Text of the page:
“The SARG ends 2006 in a much stronger position domestically and internationally (than in) 2005.” Talking of President Assad’s: “growing self-confidence”, he felt that this might lead to: “mistakes and ill-judged  … decisions … providing us with new opportunities.” Whilst: “additional bilateral or multilateral pressure can impact on Syria”, clearly he had even more ambitious plans:

“This cable summarizes our assessment of … vulnerabilities, and suggests that there may be actions, statements and signals, that the USG (US Government) can send that will improve the likelihood of such opportunities arising .”

The proposals would need to be: “fleshed out and converted into real actions and we need to be ready to move quickly to take advantage of such opportunities.” (no, not a Le Carré, Forsyth, or Fleming, “diplomat” in Damascus.)

“As the end of 2006 approaches” wrote Roebuck, “Bashar appears … stronger than he has done in two years. The country is economically stable …regional issues seem to be going Syria’s way.”

However: “vulnerabilities and looming issues may provide opportunities to up the pressure on Bashar … some of these vulnerabilities “(including the complexities with Lebanon)”… “can be exploited to put pressure on the regime. Actions that cause Bashar to lose balance, and increase his insecurity, are in our interest.”

The President’s: “ mistakes are hard to predict and benefits may vary, if we are prepared to move quickly and take advantage of opportunities …”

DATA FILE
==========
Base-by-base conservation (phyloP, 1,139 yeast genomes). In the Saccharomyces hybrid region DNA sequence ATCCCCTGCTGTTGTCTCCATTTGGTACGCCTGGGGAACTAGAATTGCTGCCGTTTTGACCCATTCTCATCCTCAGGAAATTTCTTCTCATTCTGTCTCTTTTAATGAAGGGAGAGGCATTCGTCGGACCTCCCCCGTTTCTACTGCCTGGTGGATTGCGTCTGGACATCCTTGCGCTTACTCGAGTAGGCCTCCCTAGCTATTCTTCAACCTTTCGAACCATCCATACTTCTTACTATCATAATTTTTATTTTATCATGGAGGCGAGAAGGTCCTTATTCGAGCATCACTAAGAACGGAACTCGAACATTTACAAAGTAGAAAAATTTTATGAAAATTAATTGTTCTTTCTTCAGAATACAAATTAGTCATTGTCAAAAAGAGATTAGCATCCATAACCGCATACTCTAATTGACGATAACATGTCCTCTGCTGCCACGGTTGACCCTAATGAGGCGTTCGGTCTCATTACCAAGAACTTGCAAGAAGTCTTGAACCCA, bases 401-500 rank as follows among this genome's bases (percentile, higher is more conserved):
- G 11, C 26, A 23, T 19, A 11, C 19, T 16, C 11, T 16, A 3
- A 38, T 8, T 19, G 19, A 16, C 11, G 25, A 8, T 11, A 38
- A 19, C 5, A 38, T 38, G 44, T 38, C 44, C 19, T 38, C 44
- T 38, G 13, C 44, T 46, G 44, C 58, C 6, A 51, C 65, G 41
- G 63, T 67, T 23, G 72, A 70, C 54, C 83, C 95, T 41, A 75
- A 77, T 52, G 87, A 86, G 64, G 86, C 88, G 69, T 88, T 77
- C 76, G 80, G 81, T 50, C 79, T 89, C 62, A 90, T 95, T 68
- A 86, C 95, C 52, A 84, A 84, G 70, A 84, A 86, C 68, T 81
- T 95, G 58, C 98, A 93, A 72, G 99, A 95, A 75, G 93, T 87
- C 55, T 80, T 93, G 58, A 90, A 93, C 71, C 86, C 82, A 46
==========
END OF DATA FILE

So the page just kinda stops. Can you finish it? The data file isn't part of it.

A “vulnerability”, wrote Roebuck, was Bashar al Assad’s protection of: “Syria’s dignity and international reputation.” Pride and “protection”, clearly a shocking concept.

In the light of the proposed Tribunal in to the assassination of Lebanon’s former Prime Minister, Rafick Hariri (14th February 2005) killed with his friend, former Minister of Economy Bassel Fleihan and twenty colleagues and bodyguards, in a huge bomb, detonated under his motorcade, this “vulnerability” could be exploited.

Unproven allegations have pointed the finger at Israel, Syria, Hezbollah and myriad others, as behind another Middle East tragedy, but Roebuck regarded it as an: “opportunity to exploit this raw nerve, without waiting for the formation of the Tribunal.”

Another idea outlined under a further “vulnerability” heading, was the growing  alliance between Syria and Iran. “Possible action”, was to: “play on Sunni fears of Iranian influence.” Although these were: “often exaggerated”, they were there to be exploited:

“Both the local Egyptian and Saudi missions here … are giving increasing attention to the matter and we should co-ordinate more closely with their governments on ways to better publicize and focus regional attention to the issue.” Concerned Sunni religious leaders should also be worked on. Iraq-style divide and rule model, writ large.

The “divide” strategy, of course, should also focus on the first family and legislating circle, with: “ targeted sanctions (which) must exploit fissures and render the inner circle weaker, rather the drive its members closer together.”

The public should also be subject to: “continual reminders of corruption … we should look for ways to remind …”

Another aspect to be exploited was: “The Khaddam factor.”

Abdul Halim Khaddam, was Vice President,1984-2005, and acting President in 2000, during the months beween Bashir al Assad’s accession and his father’s death.

Thought to have Presidential ambitions himself, there was a bitter split between Khaddam and al Assad after Hariri’s death. Allegations of treasonous betrayal by Khaddam have validity.

The ruling party, writes Roebuck: “…follow every news item involving Khaddam, with tremendous emotional interest. We should continue to encourage the Saudis and others to allow  Khaddam access to their media … providing him with venues for airing the SARG’s dirty laundry.”